NotImplementedException and the Interface Segregation Principle

This week, Derrick Bailey will be in town (Austin) to talk about the SOLID principles.  One of the hardest ones to talk about, and find examples for, is the Interface Segregation Principle.  The ISP states:


While this may be more difficult to recreate in software we both create and consume, you’ll see it pop up more in libraries meant for mass consumption, such as ASP.NET or NHibernate.  I think I’m starting to notice a trend in the .NET space that provides us a bright flashing blue light to indicate violations of the ISP: usage of NotImplementedException.

When talking about ISP in the .NET space, one of the more widely-used targets is the massive MembershipProvider class.  It has dozens of members, of which only a handful are used in custom implementations.  The MembershipProvider allows just about every possible membership feature under the sun to be used, but you’re still stuck with providing implementations to everything.  Don’t want to allow users to be locked out?  Too bad, provide an implementation.  Can’t figure out how many users are online?  Too bad, provide an implementation.

Even ALT.NET-y frameworks like NHibernate (though ALT.NET is NOT NOT NOT about tools) has its own issues with ISP.  In one recent project, we interacted with a legacy database to read about 80% of our entities as read-only.  That is, a large portion of the tables we read from were never written to, and we turned off the ability to write back to from NHibernate.  As it was a legacy database, we made extensive use of NHibernate’s custom user types, which allowed us to encapsulate the…more interesting parts of the database.  Instead of “Y” and “N” in our system, we wanted booleans.  Instead of integer dates (20080904), we wanted actual DateTime types.  Custom user types allowed us to translate from the database to our types, completely transparent to our actual entities.  Our entities were built with “real” types, and NHibernate took care of the translation.

Unfortunately, we still had quite a few of these around:

public override Type ReturnedClass
    get { throw new NotImplementedException(); }

public override void Set(IDbCommand cmd, object value, int index)
    throw new NotImplementedException();

public override Type PrimitiveClass
    get { throw new NotImplementedException(); }

public override object DefaultValue
    get { throw new NotImplementedException(); }

A bunch of features we didn’t need to support, all throwing NotImplementedExceptions.  Instead of providing an empty implementation, we wanted to make sure these areas were never called, and if they did, something else was wrong.

These NotImplementedExceptions are pretty strong smells for ISP violations.  We were forced to provide an implementation, but the exception shows a refusal on our part to do so.  Part of this is a design issue, and part of it is the unfortunate side-effect of designing an API that is used in a variety of situations.  The NotImplementedExceptions are noisy, and I’d rather never see one in code (even temporarily in a test).  In both the MembershipProvider and the NHibernate case, we were using 3rd-party libraries which we had no control over.  It’s not like we could try and do something about the ISP violations.  But in our client software, we can look out for NotImplementedExceptions, and examine the underlying type to see if there aren’t more concerns that need to be split out.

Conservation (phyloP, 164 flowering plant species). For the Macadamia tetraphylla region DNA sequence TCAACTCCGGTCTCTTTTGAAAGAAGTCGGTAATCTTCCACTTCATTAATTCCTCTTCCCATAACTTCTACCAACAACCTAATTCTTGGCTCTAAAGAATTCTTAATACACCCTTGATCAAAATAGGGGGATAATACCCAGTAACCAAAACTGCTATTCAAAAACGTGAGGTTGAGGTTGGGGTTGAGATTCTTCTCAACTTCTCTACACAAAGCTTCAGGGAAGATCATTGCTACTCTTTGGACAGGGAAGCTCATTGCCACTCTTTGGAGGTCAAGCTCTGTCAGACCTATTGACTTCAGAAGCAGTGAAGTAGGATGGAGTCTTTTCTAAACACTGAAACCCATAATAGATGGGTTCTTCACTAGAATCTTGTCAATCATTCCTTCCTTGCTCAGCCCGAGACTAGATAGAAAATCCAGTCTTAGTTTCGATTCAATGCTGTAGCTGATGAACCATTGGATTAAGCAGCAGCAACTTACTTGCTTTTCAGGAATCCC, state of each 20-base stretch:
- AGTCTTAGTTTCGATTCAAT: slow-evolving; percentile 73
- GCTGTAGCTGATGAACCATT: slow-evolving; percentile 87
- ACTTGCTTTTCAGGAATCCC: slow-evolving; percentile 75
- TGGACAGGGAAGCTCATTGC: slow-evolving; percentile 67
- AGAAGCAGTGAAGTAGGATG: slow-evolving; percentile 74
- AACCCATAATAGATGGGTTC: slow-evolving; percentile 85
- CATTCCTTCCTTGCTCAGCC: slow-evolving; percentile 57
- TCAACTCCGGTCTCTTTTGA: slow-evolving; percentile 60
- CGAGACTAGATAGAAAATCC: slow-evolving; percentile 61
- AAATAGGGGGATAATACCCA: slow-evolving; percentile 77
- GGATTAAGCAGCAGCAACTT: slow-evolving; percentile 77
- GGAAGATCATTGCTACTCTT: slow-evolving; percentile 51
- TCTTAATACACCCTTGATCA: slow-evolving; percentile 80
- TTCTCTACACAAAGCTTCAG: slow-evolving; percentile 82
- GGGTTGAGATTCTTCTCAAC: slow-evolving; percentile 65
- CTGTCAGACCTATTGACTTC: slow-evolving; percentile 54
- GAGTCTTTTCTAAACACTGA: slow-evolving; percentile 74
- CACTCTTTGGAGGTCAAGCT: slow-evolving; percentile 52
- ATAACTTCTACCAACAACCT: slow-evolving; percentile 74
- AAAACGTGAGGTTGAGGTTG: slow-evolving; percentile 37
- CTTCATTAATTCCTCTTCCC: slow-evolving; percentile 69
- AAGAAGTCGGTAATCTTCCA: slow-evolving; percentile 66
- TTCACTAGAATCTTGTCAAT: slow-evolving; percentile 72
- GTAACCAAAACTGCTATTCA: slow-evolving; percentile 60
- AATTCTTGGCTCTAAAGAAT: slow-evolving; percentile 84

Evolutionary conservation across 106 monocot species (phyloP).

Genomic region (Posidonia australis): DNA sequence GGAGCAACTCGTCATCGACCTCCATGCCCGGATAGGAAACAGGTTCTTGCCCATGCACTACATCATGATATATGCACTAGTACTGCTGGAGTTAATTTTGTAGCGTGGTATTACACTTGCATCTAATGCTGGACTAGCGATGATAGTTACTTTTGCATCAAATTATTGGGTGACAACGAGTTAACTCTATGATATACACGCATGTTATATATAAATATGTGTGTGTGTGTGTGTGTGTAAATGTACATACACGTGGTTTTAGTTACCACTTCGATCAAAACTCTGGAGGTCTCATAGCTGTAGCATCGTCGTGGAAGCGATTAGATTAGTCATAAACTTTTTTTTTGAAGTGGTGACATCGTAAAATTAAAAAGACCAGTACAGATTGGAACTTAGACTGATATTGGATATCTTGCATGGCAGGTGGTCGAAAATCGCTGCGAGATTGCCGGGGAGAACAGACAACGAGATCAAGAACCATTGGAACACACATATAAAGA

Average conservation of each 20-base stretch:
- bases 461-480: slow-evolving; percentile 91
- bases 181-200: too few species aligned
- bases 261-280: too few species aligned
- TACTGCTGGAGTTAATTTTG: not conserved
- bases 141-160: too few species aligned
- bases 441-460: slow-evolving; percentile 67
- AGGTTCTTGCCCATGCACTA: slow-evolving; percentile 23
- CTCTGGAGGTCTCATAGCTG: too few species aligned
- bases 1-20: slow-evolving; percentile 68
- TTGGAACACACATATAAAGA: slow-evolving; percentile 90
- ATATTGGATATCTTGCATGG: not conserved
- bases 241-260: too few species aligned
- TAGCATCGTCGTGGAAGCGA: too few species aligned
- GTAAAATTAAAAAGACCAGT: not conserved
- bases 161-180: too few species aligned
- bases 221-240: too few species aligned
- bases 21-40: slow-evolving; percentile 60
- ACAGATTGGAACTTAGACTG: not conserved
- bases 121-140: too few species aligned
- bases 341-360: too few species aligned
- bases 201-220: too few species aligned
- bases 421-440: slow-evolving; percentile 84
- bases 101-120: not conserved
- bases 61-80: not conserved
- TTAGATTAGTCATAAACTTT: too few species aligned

About Jimmy Bogard

I'm a technical architect with Headspring in Austin, TX. I focus on DDD, distributed systems, and any other acronym-centric design/architecture/methodology. I created AutoMapper and am a co-author of the ASP.NET MVC in Action books.
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  • smaclell

    It always makes me chuckle but .NET actually provides an exception specifically intended for this case, where you want to implement something but don’t want to support specific functionality. System.NotSupportedException.

  • “The NotImplementedExceptions are noisy, and I’d rather never see one in code (even temporarily in a test). ”

    amen to that! I can’t stand the default “throw NotImplementedException” that Resharper puts into generated code. The first thing I do after generating any method or property is get rid of this and put in code that I know will run, but fail.

  • @Derick

    Yeah I hate that. I want it to fail because the assertion fails, not because of some garbage in the SUT.

  • That’s why you should use NotSupportedException instead of NotImplementedException.

    You start with NotImplemented and when you decide that a certain method/feature is not needed then make the decision to not support the feature at all thus throwing NotSupportedException together with the reason for that.

  • @Ramon

    That still doesn’t solve the ISP problem. If I have to throw exceptions to ensure certain features aren’t used, by definition, it’s an ISP violation.

  • etro

    So the real compliant here is the way interfaces work in the first place? You want to implement an interface, not implement all of it, not tell anyone you are not implementing it, and then expect every consumer to understand that…

    I suppose an argument could be made that the default behaivor of an non-fully-implemented interface could be to “softly” back out of the call and make everyone play nice… but isn’t this sort of the POINT of interfaces? So that everyone is assured that they know all the calls to get something done, just not the implementation?

  • @etro

    This isn’t necessarily tied to the .NET version of an interface. It applies to abstract classes as well.

    If an interface has a bunch of methods that I don’t want to implement, doesn’t that mean that the interface doesn’t apply to me?